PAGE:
Actors should stick to acting

Last Updated: April 7, 2012By Tags: ,

In a past issue of the New Yorker’s Talk of the Town, actor Ted Danson talks to Elizabeth Kolbert—the magazine’s environment expert—about his work in the field of oceanography and marine conservation. He talks about the protection of oceans and marine life, about his concern over the fact that a year after the BP oil spill, offshore drilling is again being promoted. (Though why he should be disappointed by politicians being politicians and wealthy companies getting away with murder indicates naiveté more than anything else.) I was surprised at Kolbert who wonders about whether an actor shouldn’t stick to acting.

Yes, that’s the common attitude toward celebrities putting their weight behind a cause. Elizabeth Taylor and AIDS, Sean Penn and Haiti, Tim Robbins and Susan Sarandon in their heyday as all-round activists, of course Jane Fonda who asked for and never received forgiveness for her brief stint as Hanoi Jane, the list goes on and on. These celebrities are sort of admired for their role but mainly vilified. True, they tend to go overboard. Sean Penn calls brother some unsavory characters (Venezuela’s Chavez or Iran’s Ahmadinejad come to mind), but that doesn’t diminish in any way his tireless efforts for a Haiti pretty much forgotten in the aftermath of devastation. The former Sarandon/Robbins couple were rightly ridiculed for using the Oscar stage as a platform for some fairly incoherent statements, but their heart was in the right place. Angelina Jolie or Madonna are criticized for their gaggle of adopted African or Asian children from dubious sources and in unclear circumstances but I much doubt they would go to such length for publicity rather than out of compassion and concern. Princess Diana, not an actress but an accomplished thespian, did believe with all her heart in the need to rid the world of landmines.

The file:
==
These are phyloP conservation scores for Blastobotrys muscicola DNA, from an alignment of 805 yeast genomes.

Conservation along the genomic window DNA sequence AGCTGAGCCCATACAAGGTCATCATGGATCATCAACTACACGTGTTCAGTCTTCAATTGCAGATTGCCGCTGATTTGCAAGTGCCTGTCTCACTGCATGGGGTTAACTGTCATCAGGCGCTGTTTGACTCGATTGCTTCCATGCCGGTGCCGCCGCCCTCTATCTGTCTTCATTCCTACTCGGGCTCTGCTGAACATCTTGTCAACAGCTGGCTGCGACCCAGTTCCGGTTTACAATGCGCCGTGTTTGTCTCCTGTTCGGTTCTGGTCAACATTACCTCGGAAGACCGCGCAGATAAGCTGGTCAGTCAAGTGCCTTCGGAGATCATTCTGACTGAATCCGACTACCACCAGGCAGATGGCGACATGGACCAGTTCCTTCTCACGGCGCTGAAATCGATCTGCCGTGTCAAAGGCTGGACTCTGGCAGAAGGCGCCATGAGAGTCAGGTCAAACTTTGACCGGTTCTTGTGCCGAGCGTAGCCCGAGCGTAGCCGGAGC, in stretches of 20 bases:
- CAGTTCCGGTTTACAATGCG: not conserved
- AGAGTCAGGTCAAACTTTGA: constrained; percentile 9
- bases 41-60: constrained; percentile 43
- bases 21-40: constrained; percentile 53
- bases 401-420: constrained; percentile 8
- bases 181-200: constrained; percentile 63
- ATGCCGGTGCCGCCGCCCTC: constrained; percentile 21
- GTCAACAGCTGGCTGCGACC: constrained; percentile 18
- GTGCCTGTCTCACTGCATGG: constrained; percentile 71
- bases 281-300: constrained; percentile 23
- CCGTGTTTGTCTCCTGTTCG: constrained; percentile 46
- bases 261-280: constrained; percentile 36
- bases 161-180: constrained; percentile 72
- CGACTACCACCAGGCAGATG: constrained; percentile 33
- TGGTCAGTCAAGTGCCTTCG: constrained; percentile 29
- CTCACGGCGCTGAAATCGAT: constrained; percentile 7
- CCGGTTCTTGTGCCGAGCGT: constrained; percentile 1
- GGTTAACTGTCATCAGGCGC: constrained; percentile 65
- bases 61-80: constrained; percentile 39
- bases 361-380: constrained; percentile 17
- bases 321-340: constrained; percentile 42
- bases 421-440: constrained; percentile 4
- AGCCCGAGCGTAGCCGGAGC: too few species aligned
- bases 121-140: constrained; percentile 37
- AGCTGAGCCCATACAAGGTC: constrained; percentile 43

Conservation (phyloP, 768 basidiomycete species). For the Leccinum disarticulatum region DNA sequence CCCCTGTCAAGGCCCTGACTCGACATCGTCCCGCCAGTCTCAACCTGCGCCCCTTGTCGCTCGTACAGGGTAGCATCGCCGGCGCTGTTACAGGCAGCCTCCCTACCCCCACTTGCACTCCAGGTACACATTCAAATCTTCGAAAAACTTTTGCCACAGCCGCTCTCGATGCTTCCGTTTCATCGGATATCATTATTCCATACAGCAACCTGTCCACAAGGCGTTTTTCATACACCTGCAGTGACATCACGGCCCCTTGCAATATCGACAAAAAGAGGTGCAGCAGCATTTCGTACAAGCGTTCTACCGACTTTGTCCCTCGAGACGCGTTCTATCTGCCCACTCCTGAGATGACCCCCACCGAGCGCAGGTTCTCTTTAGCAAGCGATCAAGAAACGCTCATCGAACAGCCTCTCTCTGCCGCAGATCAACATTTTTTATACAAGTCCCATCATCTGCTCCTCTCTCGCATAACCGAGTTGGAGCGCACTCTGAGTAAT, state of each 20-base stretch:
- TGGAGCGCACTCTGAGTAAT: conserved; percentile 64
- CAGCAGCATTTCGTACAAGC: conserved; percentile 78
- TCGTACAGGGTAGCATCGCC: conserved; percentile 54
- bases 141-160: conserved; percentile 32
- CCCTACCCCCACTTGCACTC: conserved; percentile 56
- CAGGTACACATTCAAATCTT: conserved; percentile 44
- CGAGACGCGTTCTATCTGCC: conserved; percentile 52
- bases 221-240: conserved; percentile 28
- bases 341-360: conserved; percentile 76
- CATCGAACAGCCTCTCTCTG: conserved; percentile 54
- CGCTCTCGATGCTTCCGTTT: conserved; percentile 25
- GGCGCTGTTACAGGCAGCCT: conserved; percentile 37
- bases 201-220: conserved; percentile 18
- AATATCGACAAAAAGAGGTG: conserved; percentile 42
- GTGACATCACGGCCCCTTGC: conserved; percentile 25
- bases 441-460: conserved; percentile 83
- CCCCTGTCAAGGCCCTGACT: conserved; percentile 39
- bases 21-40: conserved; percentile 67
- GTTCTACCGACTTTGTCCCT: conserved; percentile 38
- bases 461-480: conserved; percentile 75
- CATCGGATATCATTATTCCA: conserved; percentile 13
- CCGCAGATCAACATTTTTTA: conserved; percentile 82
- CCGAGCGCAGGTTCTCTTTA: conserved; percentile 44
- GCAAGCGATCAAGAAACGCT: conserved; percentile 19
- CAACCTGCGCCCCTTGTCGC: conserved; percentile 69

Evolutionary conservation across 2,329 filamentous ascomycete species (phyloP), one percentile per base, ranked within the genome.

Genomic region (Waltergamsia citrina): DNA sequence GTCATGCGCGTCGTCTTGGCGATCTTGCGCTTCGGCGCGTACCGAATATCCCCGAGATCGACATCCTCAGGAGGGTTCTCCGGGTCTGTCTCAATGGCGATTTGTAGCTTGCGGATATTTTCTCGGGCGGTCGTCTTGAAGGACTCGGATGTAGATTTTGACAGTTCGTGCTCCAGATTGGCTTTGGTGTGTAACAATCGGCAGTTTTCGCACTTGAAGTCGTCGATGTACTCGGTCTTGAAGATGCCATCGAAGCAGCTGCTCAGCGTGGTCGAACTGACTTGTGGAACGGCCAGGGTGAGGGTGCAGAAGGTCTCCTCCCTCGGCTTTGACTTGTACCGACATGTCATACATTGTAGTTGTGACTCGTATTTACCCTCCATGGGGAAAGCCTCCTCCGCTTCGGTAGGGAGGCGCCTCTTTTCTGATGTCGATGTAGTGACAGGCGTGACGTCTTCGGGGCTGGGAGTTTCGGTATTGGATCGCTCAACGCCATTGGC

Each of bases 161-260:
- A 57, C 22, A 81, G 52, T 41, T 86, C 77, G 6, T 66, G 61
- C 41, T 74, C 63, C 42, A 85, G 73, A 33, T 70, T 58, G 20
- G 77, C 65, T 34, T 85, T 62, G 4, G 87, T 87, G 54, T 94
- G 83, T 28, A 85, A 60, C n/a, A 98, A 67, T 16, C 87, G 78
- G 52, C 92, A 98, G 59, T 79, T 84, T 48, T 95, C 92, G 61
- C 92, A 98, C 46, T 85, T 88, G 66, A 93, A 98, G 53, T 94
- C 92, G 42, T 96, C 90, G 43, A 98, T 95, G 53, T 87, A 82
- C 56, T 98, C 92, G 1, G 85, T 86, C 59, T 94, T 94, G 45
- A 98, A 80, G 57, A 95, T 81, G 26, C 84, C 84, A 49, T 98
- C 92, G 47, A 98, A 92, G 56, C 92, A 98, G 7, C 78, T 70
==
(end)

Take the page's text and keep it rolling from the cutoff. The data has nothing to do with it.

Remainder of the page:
So, my question to critics is, why should actors not be allowed to embrace causes? Why should they be restricted to acting and not use their fortune and spare time in helping others to the best of their ability? Would we mind a grocer tithing his church or mosque, a carpenter working on Habitat for Humanity construction sites, a photographer starting a journalism school in god-forsaken, war-torn countries? As a matter of fact, would we begrudge the consultant, the teacher, the yoga instructor, the bus driver, their opinions on politics, on life, on the world? Would we be rude enough to tell them to mind their own business? No, it’s only actors that we mind seeing occupy center stage in areas beyond their profession. We resent them, we envy their wealth, their assured demeanor, their often striking physical appearance. We cannot stand the fact that, on top of it all, they have the nerve to think, to care, and to take action.

Ted Danson’s closing words to Elizabeth Kolbert, “Do not use the excuse that I’m an actor to dismiss this subject. Say what you will about me, but if you use that as an excuse not to take what’s happening to our oceans seriously, then you’re an idiot.”

As all of us often are.

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